November 26, 2009
A Very Brief Recent History of Afghanistan
The Bush administration never clearly articulated its long-term goals in Afghanistan, at least publicly, in all liklihood because they wanted nothing to distract from efforts to build support to invade and permanently occupy Iraq. There was also a general belief, which has since been demonstrated to be totally false, that driving the Taliban out of the cities had eliminated them as a political/military force in the country. The Karzai government in Kabul, if you can call it a government, is as corrupt as any in the world today. Under its not so benign neglect the Taliban rebuilt their organization, learned from some of their mistakes, and slowly and steadily regained strength. In point of fact, Afghanistan has been in continual turmoil and conflict for most of its existence and especially during the last forty years. Massive efforts on the part of the then Soviet Union to impose a modernized national government beginning around 1978 eventually failed with a resulting great loss of life and numerous atrocities being committed on all sides of the conflict. During this period the U.S. supplied opposition forces (which included Osama bin Laden and elements which eventually became the Taliban) to the tune of six billion dollars in mostly military aid. After the overthrown of the Soviet backed government the country again descended into factional wars and anarchy which eventualy led to the rise of the Taliban, a Sunni Muslim movement of mainly ethnic Pashtuns which strong roots in tribal areas of Afghanistan and Pakistan that preached an extremely backward version of Islam similar to the Wahhabi sect in Saudi Arabia. Pashtuns are the largest single ethnic group in Afghanistan. The initial success of the Taliban was due to strong backing from the Pakistani military and from Saudi Arabian supporters combined with anarchistic conditions which made a group promising law and order very appealing in a country torn apart by bloody factional wars. While the Taliban was driven from the major cities in 2001 with the assistance of a massive U.S. bombing campaign, the countryside has remained to this day in dispute and largely not under the control of the government in Kabul. Obama to "Finish the Job"?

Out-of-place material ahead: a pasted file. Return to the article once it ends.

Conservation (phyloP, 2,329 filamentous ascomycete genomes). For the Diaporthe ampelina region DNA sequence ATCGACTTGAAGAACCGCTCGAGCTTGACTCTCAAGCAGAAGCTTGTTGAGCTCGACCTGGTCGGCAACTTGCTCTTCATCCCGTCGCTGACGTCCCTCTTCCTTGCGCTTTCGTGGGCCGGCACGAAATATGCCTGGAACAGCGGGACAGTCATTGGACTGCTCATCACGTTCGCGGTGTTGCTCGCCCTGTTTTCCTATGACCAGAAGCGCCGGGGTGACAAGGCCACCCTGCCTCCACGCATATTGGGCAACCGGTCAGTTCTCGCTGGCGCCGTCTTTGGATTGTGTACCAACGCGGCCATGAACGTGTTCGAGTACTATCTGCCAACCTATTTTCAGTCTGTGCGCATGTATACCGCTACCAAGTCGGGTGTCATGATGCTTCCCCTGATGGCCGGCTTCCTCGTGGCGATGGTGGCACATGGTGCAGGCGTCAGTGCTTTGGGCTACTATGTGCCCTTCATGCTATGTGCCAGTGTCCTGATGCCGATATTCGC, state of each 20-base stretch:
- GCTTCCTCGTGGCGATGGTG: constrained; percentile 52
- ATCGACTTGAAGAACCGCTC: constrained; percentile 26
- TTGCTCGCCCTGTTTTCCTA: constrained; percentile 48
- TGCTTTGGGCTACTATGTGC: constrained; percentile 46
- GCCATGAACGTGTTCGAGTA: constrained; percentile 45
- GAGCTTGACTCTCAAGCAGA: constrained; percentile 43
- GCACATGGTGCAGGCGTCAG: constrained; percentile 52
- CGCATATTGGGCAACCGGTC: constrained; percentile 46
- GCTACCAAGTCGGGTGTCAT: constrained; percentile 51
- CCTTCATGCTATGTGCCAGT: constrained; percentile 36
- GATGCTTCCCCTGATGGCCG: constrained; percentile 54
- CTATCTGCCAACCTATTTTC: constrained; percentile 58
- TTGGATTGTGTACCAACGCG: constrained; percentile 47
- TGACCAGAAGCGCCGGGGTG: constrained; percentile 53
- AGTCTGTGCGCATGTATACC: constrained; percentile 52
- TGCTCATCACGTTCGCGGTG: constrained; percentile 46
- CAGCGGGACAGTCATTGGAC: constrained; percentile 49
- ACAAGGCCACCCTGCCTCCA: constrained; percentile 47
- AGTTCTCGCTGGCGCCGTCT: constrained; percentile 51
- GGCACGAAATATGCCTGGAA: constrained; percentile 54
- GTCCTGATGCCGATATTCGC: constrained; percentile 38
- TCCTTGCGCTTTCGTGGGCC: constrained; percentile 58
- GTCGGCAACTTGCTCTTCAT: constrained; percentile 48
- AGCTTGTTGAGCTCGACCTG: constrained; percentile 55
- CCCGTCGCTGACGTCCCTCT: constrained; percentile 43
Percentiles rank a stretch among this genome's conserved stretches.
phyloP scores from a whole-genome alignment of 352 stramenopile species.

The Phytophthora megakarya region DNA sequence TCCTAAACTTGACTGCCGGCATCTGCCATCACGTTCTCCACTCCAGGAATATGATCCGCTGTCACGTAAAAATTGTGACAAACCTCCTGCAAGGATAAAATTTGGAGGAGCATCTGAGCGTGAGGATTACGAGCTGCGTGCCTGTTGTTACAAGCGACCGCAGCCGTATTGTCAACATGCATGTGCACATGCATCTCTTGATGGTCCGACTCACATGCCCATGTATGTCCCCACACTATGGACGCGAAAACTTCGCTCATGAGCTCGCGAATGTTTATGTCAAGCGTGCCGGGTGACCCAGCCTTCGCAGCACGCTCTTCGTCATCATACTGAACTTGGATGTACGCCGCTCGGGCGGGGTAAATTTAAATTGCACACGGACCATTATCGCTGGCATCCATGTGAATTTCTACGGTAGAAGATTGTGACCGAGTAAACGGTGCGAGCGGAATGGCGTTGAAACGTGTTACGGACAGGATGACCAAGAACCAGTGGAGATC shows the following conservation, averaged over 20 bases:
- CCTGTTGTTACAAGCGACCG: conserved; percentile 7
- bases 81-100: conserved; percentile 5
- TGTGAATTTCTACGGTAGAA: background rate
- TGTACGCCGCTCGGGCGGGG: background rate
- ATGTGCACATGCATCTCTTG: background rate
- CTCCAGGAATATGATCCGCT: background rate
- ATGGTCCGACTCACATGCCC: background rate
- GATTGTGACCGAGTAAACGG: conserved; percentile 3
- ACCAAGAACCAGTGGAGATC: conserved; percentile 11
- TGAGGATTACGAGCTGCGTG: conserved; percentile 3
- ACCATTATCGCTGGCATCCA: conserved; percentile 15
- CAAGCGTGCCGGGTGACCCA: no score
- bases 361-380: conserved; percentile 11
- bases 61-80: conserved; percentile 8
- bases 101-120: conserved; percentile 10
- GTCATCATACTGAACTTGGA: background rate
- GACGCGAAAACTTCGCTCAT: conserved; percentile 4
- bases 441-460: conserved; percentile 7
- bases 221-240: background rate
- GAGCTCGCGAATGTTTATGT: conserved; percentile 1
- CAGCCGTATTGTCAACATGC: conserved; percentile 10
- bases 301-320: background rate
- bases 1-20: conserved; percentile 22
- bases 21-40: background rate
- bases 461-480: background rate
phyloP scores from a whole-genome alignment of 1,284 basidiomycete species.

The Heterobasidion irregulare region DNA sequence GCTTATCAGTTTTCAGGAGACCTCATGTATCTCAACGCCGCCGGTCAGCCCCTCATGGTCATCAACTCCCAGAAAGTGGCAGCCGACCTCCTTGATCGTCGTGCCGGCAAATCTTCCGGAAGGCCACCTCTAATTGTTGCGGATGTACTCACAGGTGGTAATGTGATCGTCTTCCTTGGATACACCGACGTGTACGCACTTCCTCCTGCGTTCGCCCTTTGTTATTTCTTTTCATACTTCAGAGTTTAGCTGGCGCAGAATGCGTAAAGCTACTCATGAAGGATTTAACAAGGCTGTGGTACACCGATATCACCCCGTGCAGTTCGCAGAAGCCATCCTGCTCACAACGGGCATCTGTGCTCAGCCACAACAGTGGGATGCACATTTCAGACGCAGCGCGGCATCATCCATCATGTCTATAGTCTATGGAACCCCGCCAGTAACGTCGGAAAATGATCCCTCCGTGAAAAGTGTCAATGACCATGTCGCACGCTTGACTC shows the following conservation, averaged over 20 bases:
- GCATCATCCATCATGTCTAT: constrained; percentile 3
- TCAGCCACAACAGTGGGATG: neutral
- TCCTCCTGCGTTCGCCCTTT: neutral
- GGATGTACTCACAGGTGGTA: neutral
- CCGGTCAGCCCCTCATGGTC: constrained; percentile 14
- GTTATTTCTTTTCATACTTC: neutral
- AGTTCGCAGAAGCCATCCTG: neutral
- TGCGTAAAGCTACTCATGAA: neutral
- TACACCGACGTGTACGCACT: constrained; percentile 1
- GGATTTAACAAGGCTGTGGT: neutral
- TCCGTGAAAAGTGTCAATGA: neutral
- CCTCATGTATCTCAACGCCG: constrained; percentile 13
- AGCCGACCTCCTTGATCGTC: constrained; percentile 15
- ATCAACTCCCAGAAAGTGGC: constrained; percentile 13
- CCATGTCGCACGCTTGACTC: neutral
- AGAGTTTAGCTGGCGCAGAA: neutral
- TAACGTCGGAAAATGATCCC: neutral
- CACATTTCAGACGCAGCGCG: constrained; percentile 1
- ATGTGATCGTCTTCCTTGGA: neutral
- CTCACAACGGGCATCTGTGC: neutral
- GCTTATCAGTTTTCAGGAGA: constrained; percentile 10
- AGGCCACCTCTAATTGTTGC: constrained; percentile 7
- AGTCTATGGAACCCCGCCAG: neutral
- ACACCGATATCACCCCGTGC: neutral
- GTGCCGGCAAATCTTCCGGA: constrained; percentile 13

Which brings us to the present situation in which the formerly vanquished Taliban has surged back into prominence to control large swathes of territory. The success of the Taliban rests partly on the extraordinary level of incompetence and corruption of the Karzai government. With nothing to fill the vacuum in the neglected and expoited rural areas, the Taliban was able to readily establish bases of influence and control. The fact that the Karzai governement is largely (and correctly in our opinion) perceived of as foreign backed puppet regime is also a major factor in the Taliban's recent ressurection.